After cutting out lots of motifs, I like to lay them out near where I am working. Then I start pinning them onto my line drawing drawn on the Pattern Ease-covered foam core board. I move the motifs around and pin them on until I like how they look. I cut larger motifs into smaller pieces if I need to.

When I have the antlers covered with fabric, I take each motif off, remove the paper backing, and place the motif back on the Trudi’s line drawing pattern. The motifs are tacky on the back, with the paper removed, and adhere gently to the Pattern Ease. When the entire Trudi line drawing is covered with motifs, a final fuse with a hot iron is finally performed and they will now be permanently fused.

If you are interested in purchasing my Trudi the Reindeer pattern, head over to my Etsy shop. The pattern includes full-size line drawn pattern, supply list and step-by-step directions. Domestic shipping is still free for a limited time.

Next week … I will talk about the challenges I had with Trudi and how I solved them!

New collage quilters … a lesson in looking at fabric motifs!


Quilters new to collage quilting look at a photo of a finished collage quilt and are sometimes confused! Just how did all that fabric make it onto the line drawing pattern? I thought it would be fun to take away the mystery. Believe me … you will never look at a piece of fabric in quite the same way ever again!

When you look closely at Moo-Shu, my panda art quilt, you will notice lots of light-colored flower fabric in her face and body. When planning the quilt, I asked myself … how do I make Moo-Shu’s face and body look like white fur? The answer … why with white orchids of course!

I actually used three colorways of the same fabric line from the Spring 2018 Kaffe Collective. From left to right in the first photograph, I used Kaffe’s Black Orchids, Cool Poppy Garden and Natural Orchids. The fabric actually comes in five colorways and all are quite beautiful. The coloring of the orchid petals in the different colorways have different shades of gray, and also beige, which added another color dimension to Moo-Shu’s “fur.”

After fusing larger pieces of these fabrics which contain all kinds of colorful flowers, I basically cut away the background around the flowers with my Karen Kay Buckley scissors (baby blue handles). I left some of the flowers large to be cut smaller later, if needed. Don’t be concerned when you get to the edge of the fabric and you don’t have a whole flower to cut away. I use smaller parts of flowers all the time to fill in a spot on the line drawing pattern. I saved all the colorful cut motifs that were not “white” orchids to be used on Moo-Shu … or for a future project.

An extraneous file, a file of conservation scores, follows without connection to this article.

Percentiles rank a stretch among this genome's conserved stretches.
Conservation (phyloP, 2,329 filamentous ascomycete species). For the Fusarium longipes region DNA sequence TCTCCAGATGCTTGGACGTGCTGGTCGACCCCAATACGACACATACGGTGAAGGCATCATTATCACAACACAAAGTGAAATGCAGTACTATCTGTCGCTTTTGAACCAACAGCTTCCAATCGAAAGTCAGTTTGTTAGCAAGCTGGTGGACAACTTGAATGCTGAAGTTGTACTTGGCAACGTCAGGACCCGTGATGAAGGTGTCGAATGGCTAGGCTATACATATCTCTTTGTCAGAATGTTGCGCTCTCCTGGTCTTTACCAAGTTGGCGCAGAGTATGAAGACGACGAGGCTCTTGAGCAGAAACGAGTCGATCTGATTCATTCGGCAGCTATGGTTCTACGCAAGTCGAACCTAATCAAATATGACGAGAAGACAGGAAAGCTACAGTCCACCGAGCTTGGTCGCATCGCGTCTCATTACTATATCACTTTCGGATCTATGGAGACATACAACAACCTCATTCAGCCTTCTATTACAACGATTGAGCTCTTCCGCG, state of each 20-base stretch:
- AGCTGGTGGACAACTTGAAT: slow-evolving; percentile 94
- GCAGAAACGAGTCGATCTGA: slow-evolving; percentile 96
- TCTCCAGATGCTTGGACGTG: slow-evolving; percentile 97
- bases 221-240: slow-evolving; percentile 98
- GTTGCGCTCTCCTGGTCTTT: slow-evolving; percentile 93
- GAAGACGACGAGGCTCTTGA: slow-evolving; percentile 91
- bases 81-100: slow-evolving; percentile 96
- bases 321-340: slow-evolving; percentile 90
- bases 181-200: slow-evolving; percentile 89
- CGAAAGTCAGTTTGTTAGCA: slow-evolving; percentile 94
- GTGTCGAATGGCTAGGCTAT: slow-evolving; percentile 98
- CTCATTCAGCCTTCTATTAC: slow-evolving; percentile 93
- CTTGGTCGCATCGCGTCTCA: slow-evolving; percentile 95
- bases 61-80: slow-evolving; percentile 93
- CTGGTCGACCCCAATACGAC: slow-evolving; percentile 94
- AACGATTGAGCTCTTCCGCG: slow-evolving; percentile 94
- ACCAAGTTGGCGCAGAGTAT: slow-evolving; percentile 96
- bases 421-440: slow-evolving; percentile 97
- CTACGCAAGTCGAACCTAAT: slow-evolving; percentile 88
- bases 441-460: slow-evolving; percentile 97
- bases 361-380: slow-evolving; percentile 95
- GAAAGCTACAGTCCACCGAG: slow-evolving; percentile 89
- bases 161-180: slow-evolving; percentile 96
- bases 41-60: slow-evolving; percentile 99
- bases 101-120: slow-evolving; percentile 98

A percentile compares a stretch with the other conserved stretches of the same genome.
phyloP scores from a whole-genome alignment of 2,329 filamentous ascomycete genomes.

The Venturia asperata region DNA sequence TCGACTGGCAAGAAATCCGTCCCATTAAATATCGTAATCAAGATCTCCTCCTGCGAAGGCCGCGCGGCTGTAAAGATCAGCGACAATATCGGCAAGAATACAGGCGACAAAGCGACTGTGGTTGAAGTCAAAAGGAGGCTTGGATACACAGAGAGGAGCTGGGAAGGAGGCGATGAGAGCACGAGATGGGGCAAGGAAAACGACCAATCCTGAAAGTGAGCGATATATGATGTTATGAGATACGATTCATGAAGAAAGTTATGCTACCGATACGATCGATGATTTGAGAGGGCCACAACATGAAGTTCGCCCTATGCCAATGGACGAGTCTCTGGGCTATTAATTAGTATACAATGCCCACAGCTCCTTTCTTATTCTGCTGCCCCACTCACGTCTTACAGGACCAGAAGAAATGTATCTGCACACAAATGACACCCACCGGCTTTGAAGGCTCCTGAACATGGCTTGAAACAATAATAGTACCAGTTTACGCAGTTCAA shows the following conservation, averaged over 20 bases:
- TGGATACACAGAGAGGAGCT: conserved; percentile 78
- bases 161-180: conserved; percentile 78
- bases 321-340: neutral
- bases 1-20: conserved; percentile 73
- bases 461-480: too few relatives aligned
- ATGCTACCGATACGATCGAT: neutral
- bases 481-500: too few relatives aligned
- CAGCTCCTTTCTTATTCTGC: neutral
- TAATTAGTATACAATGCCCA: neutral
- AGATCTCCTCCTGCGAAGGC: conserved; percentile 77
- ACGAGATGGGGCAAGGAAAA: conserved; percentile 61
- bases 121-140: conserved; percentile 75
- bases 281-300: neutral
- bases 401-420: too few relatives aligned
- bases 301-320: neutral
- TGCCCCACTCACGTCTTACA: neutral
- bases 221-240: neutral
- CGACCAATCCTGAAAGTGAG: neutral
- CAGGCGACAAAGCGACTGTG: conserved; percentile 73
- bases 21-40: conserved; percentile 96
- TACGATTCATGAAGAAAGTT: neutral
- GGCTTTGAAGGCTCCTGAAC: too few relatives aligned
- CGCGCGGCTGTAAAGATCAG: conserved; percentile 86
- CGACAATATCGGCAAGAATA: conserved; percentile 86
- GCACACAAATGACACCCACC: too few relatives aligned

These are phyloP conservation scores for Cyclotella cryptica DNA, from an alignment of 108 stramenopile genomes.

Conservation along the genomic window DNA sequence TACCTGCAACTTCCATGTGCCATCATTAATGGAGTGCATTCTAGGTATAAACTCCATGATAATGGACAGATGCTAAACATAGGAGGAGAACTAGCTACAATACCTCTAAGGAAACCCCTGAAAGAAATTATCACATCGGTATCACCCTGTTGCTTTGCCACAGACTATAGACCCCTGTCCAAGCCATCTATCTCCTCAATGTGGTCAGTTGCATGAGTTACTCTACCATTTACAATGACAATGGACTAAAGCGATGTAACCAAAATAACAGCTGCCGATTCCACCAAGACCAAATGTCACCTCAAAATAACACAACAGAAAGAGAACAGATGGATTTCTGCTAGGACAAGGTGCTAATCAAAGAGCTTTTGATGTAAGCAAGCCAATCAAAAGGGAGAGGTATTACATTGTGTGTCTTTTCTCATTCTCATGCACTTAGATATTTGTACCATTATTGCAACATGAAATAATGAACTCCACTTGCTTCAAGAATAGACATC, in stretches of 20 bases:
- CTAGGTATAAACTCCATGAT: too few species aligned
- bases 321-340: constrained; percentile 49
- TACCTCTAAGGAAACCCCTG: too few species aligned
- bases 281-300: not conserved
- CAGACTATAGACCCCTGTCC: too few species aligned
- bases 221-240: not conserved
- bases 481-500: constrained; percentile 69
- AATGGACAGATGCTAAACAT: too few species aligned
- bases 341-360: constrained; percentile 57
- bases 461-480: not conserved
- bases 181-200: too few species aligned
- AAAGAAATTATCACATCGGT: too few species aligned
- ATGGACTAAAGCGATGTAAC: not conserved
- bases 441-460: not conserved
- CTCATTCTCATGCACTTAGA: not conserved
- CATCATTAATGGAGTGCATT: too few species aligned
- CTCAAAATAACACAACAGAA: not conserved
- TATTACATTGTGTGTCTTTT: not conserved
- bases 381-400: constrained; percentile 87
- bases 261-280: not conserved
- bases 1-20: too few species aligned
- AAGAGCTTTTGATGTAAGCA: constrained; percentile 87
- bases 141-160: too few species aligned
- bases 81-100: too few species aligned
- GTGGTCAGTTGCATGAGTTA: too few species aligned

I used a pansy fabric for parts of the face between Moo-Shu’s eyes down to her nose and mouth. There was lots of fussy-cutting since I was interested in just the pansies with purple around the edges. Again, I saved the other pansy motifs in other colors for future projects.

Once you understand the concept of cutting away the background on a piece of fabric, the possibilities are endless! Not only flowers … but novelty fabrics are so fun to cut up and tuck in a collage quilt. Motifs like cans of tuna, fish, butterflies, birds are often not noticed when standing back from a collage quilt. But look at all the fun things you can see up close. My grandkids, Jacob and Ben, had so much fun trying to find all the different things tucked into Moo-Shu.

If you are interested in purchasing a Moo-Shu pattern (full-size) with supply list and detailed instructions, head over to my Etsy shop! Stay tuned for future Collage Quilt hints and tips and new patterns!